Zeroing a CNC Router and Laser for the same project

For those who may be interested in how to offset the laser and router so they work together in a combined project, I found this great example on the JTech website.

You must create a zero location on your board. This must be done whenever you have multiple tools offset from one another. In this case, you have both the router and the laser at different locations, so you must create a physical mark on the location that your toolpaths will start from. We utilized the laser and created a mark that resembled a hunter’s sight, because coolness counts.

Make sure that you place your origin mark in a location that provides ample room for your gantry to travel in the positive X and Y direction with both the laser and the router equipped. Remember that your laser is not positioned in the same location as your router, so you need to verify that both your router and laser are able to travel over the entire job area.

The file for the sight mark is provided at the follwing link: Zeroing Target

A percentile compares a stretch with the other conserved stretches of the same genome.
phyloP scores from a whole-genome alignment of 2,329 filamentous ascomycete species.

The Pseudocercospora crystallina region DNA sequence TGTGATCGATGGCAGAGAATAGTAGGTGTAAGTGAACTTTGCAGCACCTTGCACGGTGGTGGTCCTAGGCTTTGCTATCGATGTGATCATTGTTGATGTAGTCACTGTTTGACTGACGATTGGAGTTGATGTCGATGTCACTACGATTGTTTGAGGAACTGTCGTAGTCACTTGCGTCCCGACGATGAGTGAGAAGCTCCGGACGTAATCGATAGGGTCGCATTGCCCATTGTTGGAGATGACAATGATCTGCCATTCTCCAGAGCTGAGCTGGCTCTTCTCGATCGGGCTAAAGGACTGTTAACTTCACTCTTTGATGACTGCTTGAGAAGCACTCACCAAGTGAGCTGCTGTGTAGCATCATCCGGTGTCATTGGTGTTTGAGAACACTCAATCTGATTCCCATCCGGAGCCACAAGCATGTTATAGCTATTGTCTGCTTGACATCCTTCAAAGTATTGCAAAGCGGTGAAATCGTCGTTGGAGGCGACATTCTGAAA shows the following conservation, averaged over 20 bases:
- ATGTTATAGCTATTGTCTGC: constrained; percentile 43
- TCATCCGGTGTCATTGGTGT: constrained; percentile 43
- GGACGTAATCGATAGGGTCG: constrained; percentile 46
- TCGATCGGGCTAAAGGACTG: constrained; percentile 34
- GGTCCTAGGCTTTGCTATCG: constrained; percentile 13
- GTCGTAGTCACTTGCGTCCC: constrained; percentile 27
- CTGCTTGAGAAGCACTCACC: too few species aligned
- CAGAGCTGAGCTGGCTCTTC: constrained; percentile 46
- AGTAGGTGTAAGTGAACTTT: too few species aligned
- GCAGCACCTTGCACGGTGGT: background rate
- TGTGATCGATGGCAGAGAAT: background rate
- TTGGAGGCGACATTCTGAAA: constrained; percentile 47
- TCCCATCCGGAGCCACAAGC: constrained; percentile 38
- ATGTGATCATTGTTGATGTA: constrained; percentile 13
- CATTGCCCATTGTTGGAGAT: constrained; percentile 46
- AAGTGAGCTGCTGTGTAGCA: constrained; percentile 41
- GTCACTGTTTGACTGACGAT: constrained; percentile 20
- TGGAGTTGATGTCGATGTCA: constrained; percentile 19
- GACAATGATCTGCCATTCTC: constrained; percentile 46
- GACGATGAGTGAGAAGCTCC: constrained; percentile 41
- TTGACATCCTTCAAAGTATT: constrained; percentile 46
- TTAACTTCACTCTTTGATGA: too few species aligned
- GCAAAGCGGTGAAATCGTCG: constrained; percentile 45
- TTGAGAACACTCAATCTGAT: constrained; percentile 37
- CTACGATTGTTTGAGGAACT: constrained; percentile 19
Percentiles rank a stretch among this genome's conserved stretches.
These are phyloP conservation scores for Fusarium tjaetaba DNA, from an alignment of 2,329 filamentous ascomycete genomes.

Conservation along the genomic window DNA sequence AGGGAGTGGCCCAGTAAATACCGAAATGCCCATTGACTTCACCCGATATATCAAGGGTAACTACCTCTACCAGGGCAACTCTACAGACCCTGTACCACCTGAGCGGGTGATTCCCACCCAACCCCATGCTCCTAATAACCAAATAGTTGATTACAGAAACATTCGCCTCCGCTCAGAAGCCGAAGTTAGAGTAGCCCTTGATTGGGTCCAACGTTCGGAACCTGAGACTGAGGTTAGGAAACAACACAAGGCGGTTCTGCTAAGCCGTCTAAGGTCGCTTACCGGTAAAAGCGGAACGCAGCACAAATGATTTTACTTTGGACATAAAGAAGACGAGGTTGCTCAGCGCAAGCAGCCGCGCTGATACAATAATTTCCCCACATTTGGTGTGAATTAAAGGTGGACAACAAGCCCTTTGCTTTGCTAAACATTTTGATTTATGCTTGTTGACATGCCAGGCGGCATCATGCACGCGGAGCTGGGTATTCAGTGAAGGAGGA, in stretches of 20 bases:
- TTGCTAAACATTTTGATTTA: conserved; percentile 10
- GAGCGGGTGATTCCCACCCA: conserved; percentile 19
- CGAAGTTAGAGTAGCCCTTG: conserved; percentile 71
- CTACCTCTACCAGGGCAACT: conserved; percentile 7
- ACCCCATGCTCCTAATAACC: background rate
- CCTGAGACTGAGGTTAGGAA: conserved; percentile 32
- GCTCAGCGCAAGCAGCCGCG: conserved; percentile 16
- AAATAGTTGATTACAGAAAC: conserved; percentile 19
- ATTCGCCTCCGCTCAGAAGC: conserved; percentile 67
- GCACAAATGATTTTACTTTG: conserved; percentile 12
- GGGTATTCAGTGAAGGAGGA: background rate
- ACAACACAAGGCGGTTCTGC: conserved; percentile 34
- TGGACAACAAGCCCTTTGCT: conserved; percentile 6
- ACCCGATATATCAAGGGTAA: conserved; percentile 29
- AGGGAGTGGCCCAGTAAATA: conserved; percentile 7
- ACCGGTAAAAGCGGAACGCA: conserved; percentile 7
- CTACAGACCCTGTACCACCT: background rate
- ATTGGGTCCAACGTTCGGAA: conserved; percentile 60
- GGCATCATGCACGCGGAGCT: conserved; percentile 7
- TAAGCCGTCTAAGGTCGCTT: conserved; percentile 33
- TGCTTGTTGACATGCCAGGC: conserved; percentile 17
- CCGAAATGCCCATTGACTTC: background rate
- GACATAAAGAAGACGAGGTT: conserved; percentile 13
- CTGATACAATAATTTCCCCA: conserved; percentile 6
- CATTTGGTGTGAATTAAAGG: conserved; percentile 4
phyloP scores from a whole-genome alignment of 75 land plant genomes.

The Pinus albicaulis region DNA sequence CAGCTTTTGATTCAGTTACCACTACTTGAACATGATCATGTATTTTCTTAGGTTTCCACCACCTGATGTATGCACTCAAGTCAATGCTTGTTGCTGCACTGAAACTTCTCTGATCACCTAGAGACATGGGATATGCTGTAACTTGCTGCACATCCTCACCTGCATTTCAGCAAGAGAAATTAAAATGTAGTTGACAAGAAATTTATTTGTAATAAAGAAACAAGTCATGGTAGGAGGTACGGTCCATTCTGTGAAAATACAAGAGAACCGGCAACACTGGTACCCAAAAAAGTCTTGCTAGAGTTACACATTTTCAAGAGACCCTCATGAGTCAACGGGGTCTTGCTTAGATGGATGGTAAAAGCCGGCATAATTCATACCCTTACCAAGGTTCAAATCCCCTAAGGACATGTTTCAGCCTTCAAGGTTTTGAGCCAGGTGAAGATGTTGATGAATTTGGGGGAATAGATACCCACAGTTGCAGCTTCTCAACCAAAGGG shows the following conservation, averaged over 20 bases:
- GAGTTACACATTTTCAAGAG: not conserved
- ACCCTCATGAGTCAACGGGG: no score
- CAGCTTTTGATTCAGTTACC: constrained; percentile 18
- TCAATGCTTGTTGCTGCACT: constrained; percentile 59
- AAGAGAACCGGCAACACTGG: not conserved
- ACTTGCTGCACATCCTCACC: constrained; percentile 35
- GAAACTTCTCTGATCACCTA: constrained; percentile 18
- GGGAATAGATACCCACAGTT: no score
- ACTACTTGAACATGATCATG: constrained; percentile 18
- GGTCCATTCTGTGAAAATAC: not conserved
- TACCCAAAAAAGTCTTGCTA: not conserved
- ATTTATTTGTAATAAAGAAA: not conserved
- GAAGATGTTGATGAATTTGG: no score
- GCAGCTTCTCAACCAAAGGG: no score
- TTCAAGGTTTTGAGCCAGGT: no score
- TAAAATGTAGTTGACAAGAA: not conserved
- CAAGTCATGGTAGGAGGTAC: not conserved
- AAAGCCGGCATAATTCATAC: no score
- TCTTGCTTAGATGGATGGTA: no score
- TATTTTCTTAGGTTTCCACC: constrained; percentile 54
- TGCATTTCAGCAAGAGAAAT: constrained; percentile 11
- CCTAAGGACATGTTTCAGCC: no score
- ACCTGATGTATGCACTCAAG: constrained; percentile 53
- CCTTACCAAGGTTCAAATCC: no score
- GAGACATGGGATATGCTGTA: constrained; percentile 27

Constructive feedback - I don’t think there’s quite enough information here to be a tutorial (yet!). I’m familiar with both router and laser cutting/engraving workflows, and wasn’t sure if you are suggesting lasering then cutting, cutting then lasering, or if it doesn’t matter at all. I think this is the original source you mentioned?

That is the original source but I did not list the entire project because I was mainly interested in the way they zeroed both devices on the same point. Whether there is enough info to be a “tutorial” is up for debate but it may help someone figure out a problem they are having.

As far as the workflow is concerned, I was not trying to suggest it be done one way or the other, just referencing the zeroing procedure they used. Thanks for the feedback.

So once I have the target engrave by the laser, I can center the router over it and then use that fixed offset for the future? Or do you “rezero” the machine to that target for future jobs as well?

It seems like so long as you keep the laser installed, all you need to do is measure the offset once, and then the actual job zero doesn’t matter over time. You just need to zero one or the other and then manually offset your zero between laser to router tool changes. Truly asking, as I’ve been pondering going down this path…

My understanding is that once you have the laser draw the “target”, you then zero the router and the laser to that point before starting the respective gcode to run. That way you can engrave what you need to and then immediately follow-up with the laser engraving over that same area without having to figure out the offset. Like you, I am just trying to figure out the best way to do this.

I would use a little more accurate point to zero on than the example they gave. Maybe something like this.